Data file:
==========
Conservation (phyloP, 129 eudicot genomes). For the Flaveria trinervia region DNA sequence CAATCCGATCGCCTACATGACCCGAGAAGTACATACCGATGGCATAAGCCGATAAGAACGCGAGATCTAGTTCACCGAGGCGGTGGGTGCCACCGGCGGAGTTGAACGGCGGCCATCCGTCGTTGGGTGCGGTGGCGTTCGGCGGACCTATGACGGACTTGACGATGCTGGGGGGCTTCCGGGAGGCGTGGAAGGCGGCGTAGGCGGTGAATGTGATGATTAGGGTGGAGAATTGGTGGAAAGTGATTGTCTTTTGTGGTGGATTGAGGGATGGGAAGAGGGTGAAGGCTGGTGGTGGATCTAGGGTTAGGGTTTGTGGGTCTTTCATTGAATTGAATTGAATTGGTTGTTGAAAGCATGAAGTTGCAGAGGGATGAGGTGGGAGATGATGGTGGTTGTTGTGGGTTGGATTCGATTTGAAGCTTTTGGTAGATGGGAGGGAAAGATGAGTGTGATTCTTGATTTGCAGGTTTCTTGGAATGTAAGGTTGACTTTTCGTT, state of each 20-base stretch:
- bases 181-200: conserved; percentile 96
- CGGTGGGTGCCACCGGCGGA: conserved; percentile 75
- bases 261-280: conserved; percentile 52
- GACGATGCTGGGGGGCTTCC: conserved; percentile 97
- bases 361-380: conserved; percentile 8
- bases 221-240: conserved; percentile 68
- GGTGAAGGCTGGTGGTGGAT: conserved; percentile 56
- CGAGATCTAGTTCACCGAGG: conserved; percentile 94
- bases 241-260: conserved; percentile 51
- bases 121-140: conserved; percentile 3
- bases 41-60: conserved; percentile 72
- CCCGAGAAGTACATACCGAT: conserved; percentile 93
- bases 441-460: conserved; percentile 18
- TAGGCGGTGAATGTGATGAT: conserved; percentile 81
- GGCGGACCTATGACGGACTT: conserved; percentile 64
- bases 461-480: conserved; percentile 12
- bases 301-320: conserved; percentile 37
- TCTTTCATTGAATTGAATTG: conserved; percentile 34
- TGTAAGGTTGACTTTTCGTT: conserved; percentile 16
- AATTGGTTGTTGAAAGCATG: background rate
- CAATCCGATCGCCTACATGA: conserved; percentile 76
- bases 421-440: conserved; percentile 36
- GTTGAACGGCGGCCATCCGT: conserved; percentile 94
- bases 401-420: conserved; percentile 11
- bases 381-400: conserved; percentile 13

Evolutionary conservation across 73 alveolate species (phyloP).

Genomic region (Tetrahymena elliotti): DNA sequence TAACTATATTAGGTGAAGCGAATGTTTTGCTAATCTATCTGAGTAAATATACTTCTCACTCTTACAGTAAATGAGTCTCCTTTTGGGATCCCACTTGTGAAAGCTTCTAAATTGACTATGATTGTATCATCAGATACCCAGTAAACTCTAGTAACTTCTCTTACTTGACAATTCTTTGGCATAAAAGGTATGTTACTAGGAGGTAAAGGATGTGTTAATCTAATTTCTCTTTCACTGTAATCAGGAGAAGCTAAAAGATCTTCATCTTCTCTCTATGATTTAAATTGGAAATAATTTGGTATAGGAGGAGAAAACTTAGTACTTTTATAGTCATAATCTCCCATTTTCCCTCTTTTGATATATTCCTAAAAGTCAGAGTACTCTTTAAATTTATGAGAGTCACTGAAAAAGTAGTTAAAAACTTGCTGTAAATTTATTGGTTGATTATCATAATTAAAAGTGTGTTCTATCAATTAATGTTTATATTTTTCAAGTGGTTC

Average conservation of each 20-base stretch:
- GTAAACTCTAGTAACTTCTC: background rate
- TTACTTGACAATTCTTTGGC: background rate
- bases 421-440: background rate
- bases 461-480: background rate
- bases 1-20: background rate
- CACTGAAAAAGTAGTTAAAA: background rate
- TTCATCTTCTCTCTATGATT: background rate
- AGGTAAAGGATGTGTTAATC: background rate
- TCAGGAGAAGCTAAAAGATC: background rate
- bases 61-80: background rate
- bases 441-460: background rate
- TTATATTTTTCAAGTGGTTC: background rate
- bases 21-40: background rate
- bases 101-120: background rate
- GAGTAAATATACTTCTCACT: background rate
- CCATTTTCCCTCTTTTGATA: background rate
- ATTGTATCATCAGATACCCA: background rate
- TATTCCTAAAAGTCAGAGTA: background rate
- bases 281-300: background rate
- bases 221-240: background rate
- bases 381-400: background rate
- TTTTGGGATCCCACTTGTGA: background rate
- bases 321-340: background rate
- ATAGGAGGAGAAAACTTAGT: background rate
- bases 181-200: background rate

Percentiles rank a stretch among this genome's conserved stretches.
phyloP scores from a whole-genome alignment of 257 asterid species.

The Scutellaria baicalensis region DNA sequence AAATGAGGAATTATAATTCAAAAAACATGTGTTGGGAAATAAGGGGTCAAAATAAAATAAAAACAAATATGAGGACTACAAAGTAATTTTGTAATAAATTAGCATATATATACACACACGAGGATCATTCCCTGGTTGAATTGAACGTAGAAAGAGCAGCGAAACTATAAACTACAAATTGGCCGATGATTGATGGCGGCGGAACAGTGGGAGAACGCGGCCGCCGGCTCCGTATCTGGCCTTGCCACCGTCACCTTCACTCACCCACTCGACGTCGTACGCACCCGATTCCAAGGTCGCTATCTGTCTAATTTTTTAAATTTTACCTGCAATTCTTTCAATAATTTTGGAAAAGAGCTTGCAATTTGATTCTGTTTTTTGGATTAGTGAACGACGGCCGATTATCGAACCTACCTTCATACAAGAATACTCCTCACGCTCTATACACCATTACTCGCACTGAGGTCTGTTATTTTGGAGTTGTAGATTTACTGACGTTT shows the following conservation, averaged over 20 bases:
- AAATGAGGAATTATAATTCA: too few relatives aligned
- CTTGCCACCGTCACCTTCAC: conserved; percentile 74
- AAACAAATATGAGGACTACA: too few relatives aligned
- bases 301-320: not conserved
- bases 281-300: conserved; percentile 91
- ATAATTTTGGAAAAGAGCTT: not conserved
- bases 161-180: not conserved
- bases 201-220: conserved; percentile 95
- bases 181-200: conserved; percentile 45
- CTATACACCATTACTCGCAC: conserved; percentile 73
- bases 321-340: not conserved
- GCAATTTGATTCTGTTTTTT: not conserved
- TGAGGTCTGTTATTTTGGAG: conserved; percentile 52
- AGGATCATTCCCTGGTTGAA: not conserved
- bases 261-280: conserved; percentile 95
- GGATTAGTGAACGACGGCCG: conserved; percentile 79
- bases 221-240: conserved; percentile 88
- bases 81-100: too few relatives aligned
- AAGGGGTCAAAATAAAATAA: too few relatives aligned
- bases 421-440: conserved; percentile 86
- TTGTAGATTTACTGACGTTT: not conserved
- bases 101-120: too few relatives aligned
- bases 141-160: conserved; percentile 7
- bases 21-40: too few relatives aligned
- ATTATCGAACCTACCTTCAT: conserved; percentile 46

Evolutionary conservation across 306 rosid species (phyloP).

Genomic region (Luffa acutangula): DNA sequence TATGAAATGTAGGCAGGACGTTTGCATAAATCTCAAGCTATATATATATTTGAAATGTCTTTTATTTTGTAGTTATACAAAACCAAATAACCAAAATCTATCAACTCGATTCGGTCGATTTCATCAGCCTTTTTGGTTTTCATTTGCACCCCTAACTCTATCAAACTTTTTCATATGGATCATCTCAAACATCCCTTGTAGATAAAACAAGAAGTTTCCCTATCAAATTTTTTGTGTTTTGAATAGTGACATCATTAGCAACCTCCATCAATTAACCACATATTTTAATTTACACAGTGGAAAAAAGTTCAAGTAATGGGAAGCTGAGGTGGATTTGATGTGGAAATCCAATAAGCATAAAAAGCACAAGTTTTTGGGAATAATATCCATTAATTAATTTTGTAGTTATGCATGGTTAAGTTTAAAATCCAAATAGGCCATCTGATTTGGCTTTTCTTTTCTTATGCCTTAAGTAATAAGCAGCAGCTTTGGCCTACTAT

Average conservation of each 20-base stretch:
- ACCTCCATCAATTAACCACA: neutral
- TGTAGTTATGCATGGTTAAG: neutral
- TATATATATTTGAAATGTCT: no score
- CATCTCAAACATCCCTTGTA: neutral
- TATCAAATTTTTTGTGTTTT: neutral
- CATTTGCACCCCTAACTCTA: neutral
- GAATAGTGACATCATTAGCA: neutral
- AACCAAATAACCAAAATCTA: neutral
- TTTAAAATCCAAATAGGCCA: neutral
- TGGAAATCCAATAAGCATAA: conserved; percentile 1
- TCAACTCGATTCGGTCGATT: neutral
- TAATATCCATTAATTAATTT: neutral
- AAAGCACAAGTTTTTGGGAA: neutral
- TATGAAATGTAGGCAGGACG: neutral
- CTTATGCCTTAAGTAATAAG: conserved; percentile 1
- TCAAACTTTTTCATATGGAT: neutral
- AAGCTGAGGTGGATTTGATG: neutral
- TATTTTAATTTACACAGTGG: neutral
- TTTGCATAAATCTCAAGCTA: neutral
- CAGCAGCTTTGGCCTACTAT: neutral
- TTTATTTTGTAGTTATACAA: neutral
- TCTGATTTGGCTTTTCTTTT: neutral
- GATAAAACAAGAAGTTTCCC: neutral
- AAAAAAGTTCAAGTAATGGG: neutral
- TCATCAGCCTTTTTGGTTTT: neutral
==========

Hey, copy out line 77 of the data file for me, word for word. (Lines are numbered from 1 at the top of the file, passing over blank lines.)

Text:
- bases 421-440: conserved; percentile 86